1. Ask yourself why the concept of “shared documents” or “collaborative documents” would be useful to you in the classroom.
  2. Decide whether going paperless will be valuable to you and outweigh the benefits of hard-copy evaluation.
  3. Go to your UA Google mail account and click on “Drive” in the toolbar to see the interface.
  4. Click on Create. Choose the type of document you wish to create. 
  5. Invite participants: click on the blue “Share” button in the upper right.

Questions and Considerations

Building Community Often one of the most challenging aspects of an eCampus course is getting students to interact as a class in an asynchronous environment. Many different tools can provide opportunities for students to share experiences, resources, and reflections. “Make students active participants in learning. Students learn by doing, making, writing, designing, creating, solving” (Lucas 1990).  Also, providing a space for students to interact with each other and create together (with or without the instructor) fosters a cohort and students’ sense of community.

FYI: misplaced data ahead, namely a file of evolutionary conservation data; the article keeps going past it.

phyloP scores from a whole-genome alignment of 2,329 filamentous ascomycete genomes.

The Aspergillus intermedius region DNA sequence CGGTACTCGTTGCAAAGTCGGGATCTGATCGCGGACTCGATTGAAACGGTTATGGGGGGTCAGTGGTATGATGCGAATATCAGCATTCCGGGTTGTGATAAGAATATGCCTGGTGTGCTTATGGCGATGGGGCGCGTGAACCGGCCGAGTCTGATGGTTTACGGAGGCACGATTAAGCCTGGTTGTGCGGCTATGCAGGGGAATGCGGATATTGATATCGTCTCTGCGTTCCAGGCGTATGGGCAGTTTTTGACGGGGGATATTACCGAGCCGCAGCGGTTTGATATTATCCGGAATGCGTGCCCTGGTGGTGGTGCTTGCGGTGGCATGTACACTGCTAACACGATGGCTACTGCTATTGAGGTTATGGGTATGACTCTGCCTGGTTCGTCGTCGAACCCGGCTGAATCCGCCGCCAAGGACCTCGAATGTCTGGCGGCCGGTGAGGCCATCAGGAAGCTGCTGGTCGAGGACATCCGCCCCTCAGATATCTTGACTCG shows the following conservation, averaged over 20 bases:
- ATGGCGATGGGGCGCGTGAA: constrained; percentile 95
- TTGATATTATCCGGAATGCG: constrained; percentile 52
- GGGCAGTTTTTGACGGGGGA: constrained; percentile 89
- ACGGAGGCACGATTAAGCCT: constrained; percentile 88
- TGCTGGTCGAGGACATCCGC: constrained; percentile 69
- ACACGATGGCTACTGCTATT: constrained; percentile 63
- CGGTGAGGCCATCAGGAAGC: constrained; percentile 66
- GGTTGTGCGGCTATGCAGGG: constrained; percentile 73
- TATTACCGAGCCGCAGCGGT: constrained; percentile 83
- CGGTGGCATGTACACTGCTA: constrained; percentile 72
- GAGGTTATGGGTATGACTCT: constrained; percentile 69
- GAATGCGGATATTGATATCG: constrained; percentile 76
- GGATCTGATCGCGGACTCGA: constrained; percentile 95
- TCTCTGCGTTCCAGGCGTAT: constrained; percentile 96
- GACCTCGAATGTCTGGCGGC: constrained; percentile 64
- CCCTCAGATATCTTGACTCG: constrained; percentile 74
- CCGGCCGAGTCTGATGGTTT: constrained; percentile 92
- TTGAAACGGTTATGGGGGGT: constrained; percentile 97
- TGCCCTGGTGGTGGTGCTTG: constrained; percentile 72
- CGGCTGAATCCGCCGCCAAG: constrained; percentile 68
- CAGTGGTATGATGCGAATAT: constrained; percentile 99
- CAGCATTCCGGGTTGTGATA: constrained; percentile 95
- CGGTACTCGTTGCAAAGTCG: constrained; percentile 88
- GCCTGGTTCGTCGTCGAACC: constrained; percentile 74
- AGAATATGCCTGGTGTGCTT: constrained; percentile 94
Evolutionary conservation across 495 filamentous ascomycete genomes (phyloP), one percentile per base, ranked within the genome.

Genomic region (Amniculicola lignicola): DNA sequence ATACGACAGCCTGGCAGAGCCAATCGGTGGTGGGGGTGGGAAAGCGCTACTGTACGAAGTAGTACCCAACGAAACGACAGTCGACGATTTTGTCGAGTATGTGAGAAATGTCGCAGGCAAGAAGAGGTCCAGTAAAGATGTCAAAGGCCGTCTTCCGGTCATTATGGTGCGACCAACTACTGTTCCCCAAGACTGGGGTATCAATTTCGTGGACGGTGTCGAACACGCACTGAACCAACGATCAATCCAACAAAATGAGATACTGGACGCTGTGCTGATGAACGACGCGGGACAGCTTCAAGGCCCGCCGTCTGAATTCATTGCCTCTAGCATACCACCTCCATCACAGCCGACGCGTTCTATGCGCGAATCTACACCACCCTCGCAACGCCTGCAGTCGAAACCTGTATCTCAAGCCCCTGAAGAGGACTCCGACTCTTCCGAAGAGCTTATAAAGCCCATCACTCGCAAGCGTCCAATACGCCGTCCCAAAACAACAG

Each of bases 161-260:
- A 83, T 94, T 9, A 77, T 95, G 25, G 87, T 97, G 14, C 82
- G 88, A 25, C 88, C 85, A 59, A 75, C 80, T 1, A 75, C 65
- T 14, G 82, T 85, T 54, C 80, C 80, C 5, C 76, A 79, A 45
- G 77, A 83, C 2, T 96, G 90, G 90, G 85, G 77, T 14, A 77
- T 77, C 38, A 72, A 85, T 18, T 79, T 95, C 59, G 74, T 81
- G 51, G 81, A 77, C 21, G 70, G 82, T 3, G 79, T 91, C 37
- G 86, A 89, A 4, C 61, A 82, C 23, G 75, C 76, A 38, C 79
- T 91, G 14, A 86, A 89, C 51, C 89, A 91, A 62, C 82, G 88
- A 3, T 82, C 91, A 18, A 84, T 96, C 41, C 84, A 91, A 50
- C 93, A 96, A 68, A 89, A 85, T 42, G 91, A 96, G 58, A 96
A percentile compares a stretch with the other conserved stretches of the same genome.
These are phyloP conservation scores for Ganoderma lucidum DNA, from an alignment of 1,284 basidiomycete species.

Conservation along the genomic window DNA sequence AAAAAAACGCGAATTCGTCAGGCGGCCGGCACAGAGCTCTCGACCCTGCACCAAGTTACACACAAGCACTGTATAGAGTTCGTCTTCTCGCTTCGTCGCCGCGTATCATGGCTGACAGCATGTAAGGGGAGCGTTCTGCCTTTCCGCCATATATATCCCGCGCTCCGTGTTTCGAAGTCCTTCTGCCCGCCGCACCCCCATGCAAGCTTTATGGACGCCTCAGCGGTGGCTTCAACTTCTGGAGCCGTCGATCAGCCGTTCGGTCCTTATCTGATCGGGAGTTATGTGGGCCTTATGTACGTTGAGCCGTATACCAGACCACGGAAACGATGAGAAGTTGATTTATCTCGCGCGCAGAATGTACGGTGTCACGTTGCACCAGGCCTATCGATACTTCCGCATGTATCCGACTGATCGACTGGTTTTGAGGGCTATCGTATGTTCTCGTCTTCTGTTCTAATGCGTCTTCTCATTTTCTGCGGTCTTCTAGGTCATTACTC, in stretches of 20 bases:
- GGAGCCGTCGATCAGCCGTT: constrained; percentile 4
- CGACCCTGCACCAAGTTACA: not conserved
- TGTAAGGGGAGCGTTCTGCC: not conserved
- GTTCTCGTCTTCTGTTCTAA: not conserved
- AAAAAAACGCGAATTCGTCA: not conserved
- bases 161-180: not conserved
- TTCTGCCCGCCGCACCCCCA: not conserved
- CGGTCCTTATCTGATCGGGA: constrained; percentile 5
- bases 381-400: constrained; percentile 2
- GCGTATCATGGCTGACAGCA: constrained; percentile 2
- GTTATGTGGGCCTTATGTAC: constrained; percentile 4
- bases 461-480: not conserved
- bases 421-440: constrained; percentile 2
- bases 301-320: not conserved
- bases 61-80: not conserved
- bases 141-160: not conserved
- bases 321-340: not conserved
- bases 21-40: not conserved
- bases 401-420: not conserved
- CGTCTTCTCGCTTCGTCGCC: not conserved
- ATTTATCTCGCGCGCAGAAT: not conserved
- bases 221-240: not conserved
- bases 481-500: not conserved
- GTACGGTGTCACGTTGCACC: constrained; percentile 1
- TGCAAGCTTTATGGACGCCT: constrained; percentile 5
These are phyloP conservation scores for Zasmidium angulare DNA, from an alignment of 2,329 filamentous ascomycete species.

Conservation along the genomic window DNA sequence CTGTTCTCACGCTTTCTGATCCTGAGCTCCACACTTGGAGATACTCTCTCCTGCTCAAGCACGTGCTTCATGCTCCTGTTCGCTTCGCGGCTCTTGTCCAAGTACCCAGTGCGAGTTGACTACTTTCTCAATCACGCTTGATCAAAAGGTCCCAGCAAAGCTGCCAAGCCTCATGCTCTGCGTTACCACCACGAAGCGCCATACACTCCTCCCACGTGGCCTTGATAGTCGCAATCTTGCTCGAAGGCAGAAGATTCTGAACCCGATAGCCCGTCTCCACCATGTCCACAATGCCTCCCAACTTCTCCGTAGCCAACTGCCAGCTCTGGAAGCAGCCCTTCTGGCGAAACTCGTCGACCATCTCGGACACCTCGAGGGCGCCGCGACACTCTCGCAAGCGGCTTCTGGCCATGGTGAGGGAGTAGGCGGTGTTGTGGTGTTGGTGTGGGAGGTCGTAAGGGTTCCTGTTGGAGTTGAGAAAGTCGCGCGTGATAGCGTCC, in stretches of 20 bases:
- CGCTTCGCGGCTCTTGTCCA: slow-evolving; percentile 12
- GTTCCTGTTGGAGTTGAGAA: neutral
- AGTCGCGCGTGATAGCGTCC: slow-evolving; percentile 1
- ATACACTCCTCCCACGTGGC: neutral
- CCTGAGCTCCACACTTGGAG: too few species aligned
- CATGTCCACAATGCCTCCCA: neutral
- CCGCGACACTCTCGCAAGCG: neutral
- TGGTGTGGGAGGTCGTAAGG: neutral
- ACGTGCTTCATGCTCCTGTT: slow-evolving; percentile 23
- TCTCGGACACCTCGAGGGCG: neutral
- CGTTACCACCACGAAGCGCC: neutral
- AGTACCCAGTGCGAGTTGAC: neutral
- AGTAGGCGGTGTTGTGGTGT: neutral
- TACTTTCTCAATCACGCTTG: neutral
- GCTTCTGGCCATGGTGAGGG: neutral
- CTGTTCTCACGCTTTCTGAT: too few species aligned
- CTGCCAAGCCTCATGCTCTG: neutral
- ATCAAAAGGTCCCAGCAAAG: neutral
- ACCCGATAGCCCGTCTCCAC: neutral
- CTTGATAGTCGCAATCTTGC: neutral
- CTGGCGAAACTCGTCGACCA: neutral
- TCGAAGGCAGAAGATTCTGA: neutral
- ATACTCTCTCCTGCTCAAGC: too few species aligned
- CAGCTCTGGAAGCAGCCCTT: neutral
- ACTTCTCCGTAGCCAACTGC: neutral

Etiquette—since anyone with edit access to a document has the ability to invite other participants, you may wish to inform your students that they are explicitly requested to not invite participants from outside of the class. Alternatively, you can set the permissions to comment (versus edit). This will reduce the functionality.

How do I create a shared document? All UAF faculty, staff, and students have access to Google Docs.  You can learn more about Google Docs from Google Apps Edutraining page. See below for more tools for collaboration.

Technologies